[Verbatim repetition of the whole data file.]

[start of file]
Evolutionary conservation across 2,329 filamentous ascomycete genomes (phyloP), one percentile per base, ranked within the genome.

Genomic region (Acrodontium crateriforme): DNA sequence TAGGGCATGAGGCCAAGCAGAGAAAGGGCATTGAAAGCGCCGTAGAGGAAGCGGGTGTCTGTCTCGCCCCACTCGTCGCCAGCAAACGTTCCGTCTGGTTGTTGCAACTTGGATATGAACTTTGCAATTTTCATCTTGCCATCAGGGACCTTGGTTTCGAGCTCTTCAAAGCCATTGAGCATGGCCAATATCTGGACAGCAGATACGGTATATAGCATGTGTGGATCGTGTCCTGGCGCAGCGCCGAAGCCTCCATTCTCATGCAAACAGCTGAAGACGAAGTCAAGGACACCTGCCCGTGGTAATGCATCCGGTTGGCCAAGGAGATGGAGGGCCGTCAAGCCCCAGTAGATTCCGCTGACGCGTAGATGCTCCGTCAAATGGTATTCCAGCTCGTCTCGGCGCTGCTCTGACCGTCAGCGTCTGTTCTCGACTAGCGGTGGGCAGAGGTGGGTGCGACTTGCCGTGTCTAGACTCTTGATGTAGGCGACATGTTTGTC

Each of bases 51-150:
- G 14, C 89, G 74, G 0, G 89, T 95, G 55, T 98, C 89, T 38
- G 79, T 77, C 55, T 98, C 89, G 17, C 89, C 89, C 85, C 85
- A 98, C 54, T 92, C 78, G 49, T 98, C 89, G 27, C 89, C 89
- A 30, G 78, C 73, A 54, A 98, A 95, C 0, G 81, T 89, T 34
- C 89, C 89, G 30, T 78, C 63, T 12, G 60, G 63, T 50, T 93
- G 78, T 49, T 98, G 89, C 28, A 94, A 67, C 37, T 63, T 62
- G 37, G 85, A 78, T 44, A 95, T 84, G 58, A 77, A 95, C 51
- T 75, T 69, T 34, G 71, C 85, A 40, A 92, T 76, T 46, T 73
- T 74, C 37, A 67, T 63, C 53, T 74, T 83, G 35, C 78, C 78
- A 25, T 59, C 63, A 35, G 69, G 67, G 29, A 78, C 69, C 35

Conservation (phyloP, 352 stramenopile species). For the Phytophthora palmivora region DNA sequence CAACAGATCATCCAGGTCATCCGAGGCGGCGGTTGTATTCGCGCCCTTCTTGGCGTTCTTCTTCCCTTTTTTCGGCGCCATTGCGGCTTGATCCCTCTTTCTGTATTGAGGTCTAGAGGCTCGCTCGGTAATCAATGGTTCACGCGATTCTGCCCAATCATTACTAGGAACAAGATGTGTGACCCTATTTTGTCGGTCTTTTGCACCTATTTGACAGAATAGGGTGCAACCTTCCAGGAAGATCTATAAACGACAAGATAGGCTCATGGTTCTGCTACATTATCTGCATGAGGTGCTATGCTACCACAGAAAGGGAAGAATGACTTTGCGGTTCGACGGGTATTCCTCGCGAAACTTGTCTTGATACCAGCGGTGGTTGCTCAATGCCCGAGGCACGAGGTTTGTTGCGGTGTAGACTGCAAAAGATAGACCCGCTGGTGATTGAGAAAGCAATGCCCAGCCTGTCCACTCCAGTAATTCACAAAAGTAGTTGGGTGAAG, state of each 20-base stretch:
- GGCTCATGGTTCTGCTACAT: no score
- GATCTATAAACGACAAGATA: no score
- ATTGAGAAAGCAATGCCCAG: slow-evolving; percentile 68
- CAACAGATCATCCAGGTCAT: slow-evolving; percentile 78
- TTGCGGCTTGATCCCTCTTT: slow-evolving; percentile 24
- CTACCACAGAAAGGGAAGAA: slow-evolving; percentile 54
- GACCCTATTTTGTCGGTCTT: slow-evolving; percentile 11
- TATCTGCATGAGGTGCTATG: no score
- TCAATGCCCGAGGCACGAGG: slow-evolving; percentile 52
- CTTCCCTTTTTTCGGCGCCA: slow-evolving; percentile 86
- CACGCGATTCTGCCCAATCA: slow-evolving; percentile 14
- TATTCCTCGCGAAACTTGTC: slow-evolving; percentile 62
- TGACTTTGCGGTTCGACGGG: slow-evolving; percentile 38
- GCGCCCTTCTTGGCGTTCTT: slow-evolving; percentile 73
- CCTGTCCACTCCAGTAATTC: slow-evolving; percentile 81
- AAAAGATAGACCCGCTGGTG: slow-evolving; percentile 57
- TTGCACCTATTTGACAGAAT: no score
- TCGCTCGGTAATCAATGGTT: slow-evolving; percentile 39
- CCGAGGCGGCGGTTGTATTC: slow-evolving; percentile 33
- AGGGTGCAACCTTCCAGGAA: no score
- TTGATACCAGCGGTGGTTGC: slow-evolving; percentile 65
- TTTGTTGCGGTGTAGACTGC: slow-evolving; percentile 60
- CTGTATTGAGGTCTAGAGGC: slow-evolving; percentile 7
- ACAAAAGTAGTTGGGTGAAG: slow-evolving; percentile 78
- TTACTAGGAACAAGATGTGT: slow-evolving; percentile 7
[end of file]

Evolutionary conservation across 2,329 filamentous ascomycete genomes (phyloP), one percentile per base, ranked within the genome.

Genomic region (Acrodontium crateriforme): DNA sequence TAGGGCATGAGGCCAAGCAGAGAAAGGGCATTGAAAGCGCCGTAGAGGAAGCGGGTGTCTGTCTCGCCCCACTCGTCGCCAGCAAACGTTCCGTCTGGTTGTTGCAACTTGGATATGAACTTTGCAATTTTCATCTTGCCATCAGGGACCTTGGTTTCGAGCTCTTCAAAGCCATTGAGCATGGCCAATATCTGGACAGCAGATACGGTATATAGCATGTGTGGATCGTGTCCTGGCGCAGCGCCGAAGCCTCCATTCTCATGCAAACAGCTGAAGACGAAGTCAAGGACACCTGCCCGTGGTAATGCATCCGGTTGGCCAAGGAGATGGAGGGCCGTCAAGCCCCAGTAGATTCCGCTGACGCGTAGATGCTCCGTCAAATGGTATTCCAGCTCGTCTCGGCGCTGCTCTGACCGTCAGCGTCTGTTCTCGACTAGCGGTGGGCAGAGGTGGGTGCGACTTGCCGTGTCTAGACTCTTGATGTAGGCGACATGTTTGTC

Each of bases 51-150:
- G 14, C 89, G 74, G 0, G 89, T 95, G 55, T 98, C 89, T 38
- G 79, T 77, C 55, T 98, C 89, G 17, C 89, C 89, C 85, C 85
- A 98, C 54, T 92, C 78, G 49, T 98, C 89, G 27, C 89, C 89
- A 30, G 78, C 73, A 54, A 98, A 95, C 0, G 81, T 89, T 34
- C 89, C 89, G 30, T 78, C 63, T 12, G 60, G 63, T 50, T 93
- G 78, T 49, T 98, G 89, C 28, A 94, A 67, C 37, T 63, T 62
- G 37, G 85, A 78, T 44, A 95, T 84, G 58, A 77, A 95, C 51
- T 75, T 69, T 34, G 71, C 85, A 40, A 92, T 76, T 46, T 73
- T 74, C 37, A 67, T 63, C 53, T 74, T 83, G 35, C 78, C 78
- A 25, T 59, C 63, A 35, G 69, G 67, G 29, A 78, C 69, C 35

Conservation (phyloP, 352 stramenopile species). For the Phytophthora palmivora region DNA sequence CAACAGATCATCCAGGTCATCCGAGGCGGCGGTTGTATTCGCGCCCTTCTTGGCGTTCTTCTTCCCTTTTTTCGGCGCCATTGCGGCTTGATCCCTCTTTCTGTATTGAGGTCTAGAGGCTCGCTCGGTAATCAATGGTTCACGCGATTCTGCCCAATCATTACTAGGAACAAGATGTGTGACCCTATTTTGTCGGTCTTTTGCACCTATTTGACAGAATAGGGTGCAACCTTCCAGGAAGATCTATAAACGACAAGATAGGCTCATGGTTCTGCTACATTATCTGCATGAGGTGCTATGCTACCACAGAAAGGGAAGAATGACTTTGCGGTTCGACGGGTATTCCTCGCGAAACTTGTCTTGATACCAGCGGTGGTTGCTCAATGCCCGAGGCACGAGGTTTGTTGCGGTGTAGACTGCAAAAGATAGACCCGCTGGTGATTGAGAAAGCAATGCCCAGCCTGTCCACTCCAGTAATTCACAAAAGTAGTTGGGTGAAG, state of each 20-base stretch:
- GGCTCATGGTTCTGCTACAT: no score
- GATCTATAAACGACAAGATA: no score
- ATTGAGAAAGCAATGCCCAG: slow-evolving; percentile 68
- CAACAGATCATCCAGGTCAT: slow-evolving; percentile 78
- TTGCGGCTTGATCCCTCTTT: slow-evolving; percentile 24
- CTACCACAGAAAGGGAAGAA: slow-evolving; percentile 54
- GACCCTATTTTGTCGGTCTT: slow-evolving; percentile 11
- TATCTGCATGAGGTGCTATG: no score
- TCAATGCCCGAGGCACGAGG: slow-evolving; percentile 52
- CTTCCCTTTTTTCGGCGCCA: slow-evolving; percentile 86
- CACGCGATTCTGCCCAATCA: slow-evolving; percentile 14
- TATTCCTCGCGAAACTTGTC: slow-evolving; percentile 62
- TGACTTTGCGGTTCGACGGG: slow-evolving; percentile 38
- GCGCCCTTCTTGGCGTTCTT: slow-evolving; percentile 73
- CCTGTCCACTCCAGTAATTC: slow-evolving; percentile 81
- AAAAGATAGACCCGCTGGTG: slow-evolving; percentile 57
- TTGCACCTATTTGACAGAAT: no score
- TCGCTCGGTAATCAATGGTT: slow-evolving; percentile 39
- CCGAGGCGGCGGTTGTATTC: slow-evolving; percentile 33
- AGGGTGCAACCTTCCAGGAA: no score
- TTGATACCAGCGGTGGTTGC: slow-evolving; percentile 65
- TTTGTTGCGGTGTAGACTGC: slow-evolving; percentile 60
- CTGTATTGAGGTCTAGAGGC: slow-evolving; percentile 7
- ACAAAAGTAGTTGGGTGAAG: slow-evolving; percentile 78
- TTACTAGGAACAAGATGTGT: slow-evolving; percentile 7